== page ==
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The “Barefoot Surgeon” Restores the Vision of More Than 100,000 People For Free





The World Health Organization reported that approximately 39 million people are suffering from blindness worldwide. Although almost 80% have eye conditions that can be cured and prevented, 90% of these people come from low-income families and cannot afford treatment.

This touched the heart of Dr. Sanduk Ruit, a renowned and well-respected, 60-year old ophthalmologist from Nepal.

Dr. Sanduk Ruit, the Nepalese eye doctor hailed as a miracle worker.

Dr. Ruit knew how it was like to live in poverty. He grew up in a very remote village in the Himalayas where one has to walk for a week to reach the nearest school. When his sister died of tuberculosis despite the fact that it’s already a curable disease, the loss he experienced ignited his heart and soul to serve other people.

He decided to choose a path that would be beneficial for others, not just for himself.
Nepal God of Sight
Photo credit: Gemunu Amarasinghe/

“As sad as this might sound, you realize that life is short and unpredictable. Death is a great teacher. It reminds you, almost mockingly, that everyone is stamped with an expiration date. I am a mortal being after all. I have to do what I do best to give people a better shot at life. I have to do it before my time comes.”

Dr. Sanduk Ruit dedicated his life to holistic eye care.
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He developed a safe and efficient technique to remove cataracts in just five minutes.
Photo credit: The Fred Hollows Foundation/Penny Bradfield

This consequently allowed him to operate on numerous patients in just a short period of time. He also teaches his method to other eye surgeons. He traveled to Asia, Africa, and even in North Korea in the past 30 years, and had restored the vision of more than 100,000 patients.

Mass eye surgery in Nepal. Patients wait for their eye patches to be removed.
Nepal God of Sight
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Patients sleep on the floor of a small room
Nepal God of Sight
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In 1994, Dr. Ruit collaborated with his mentor and good friend- the late Fred Hollows, an Australian ophthalmologist and philanthropist, and together they established the Tilganga Institute of Ophthalmology (TIO) or Tilganga Eye Hospital in Kathmandu. TIO has committed to providing world-class eye care to all Nepalese. The institution develops state-of-the-art artificial lenses, which are commonly used for patients with cataracts or myopia. The lenses are also exported to over 30 countries around the world.

The Tilganga Eye Hospital in Kathmandu that Dr. Ruit established.
Photo credit: Michael Amendolia

There are numerous people in Nepal who do not have access to health care facilities in their areas and have never seen a doctor before. Together with his team, Dr. Ruit has been conducting mobile eye camps to reach the rural areas of Nepal and its neighboring countries. They trek for several days and clear out unusual places such as classrooms, tents, and even animal stables to serve as temporary operating rooms.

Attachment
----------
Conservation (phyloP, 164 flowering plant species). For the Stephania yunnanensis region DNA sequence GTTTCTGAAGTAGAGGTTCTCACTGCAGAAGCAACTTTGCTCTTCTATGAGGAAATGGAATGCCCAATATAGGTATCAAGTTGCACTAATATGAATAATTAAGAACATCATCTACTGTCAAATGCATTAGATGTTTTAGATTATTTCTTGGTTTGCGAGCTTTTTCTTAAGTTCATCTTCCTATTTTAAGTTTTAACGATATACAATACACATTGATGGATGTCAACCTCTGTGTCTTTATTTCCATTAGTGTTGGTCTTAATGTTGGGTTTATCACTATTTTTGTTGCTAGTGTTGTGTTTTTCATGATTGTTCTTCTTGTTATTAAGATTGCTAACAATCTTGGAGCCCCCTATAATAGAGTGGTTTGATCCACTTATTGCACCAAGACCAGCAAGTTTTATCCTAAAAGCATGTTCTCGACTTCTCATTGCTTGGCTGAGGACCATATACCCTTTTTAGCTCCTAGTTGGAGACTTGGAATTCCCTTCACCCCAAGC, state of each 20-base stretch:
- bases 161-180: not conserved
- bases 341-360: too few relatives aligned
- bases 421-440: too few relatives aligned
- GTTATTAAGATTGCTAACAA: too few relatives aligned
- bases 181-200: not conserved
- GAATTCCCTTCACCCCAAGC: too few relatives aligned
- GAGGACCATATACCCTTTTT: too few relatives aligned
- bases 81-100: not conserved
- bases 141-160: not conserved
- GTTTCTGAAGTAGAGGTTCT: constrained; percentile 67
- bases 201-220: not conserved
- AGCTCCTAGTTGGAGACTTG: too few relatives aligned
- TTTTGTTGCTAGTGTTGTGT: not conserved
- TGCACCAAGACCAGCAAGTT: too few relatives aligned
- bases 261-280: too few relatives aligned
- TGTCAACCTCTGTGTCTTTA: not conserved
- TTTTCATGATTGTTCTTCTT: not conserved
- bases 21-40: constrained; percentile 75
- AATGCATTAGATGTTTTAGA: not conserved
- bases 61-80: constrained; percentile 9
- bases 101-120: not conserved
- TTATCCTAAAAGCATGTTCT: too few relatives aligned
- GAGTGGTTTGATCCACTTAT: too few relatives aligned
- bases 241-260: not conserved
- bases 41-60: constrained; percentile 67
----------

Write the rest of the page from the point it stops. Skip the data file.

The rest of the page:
He treated his patients without considering if they can pay him or not.
Photo credit: Michael Amendolia
Most patients like Raj Kaliya Dhanuk, has never seen a doctor before.
Photo credit: Gemunu Aramarasinghe/

Almost 500 other patients have traveled by bike, motorbike, bus, or are even carried by their relatives for days just to reach Dr. Ruits mobile eye camp.

Massive tent outside the Hetauda community eye hospital, 18 miles south of Kathmandu.
Nepal God of Sight
Photo credit: Gemunu Amarasinghe
Monks sit among a group of people waiting to remove their bandages following cataract surgery.

It only takes him five minutes to perform cataract surgeries that will forever change the lives of his patients. One including an 80-year old North Korean who saw his son again after 10 years of being completely blind. Australian photographer Michael Amendolia, who had been travelling with Dr. Ruit and his colleagues since 1990, captured the heartwarming moment on camera.

This 80-year old North Korean father sees son after 10 years of being blind.
Photo credit: Micheal Amendolia

Vision test after the surgery.

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Patient reaches for Dr. Ruit’s nose after her eye patch was removed to prove that she can now see him.
Nepal God of Sight
Photo credit: Gemunu Amarasinghe

Michael Amendolia described Dr. Ruit as a “Maverick” while others regard him as a “God of Sight”.  All these titles encapsulate the man that he is- a good, kind-hearted doctor who live to serve those in need. He could be richer and be able to live a more luxurious lifestyle, but instead he chose to stay in Nepal and trek along the most remote places in the world to reach the poorest communities and give them back the gift of sight.

“My idea of success is not calculated in money one earns but in the lives that one has influenced.” – Dr. Sanduk Ruit

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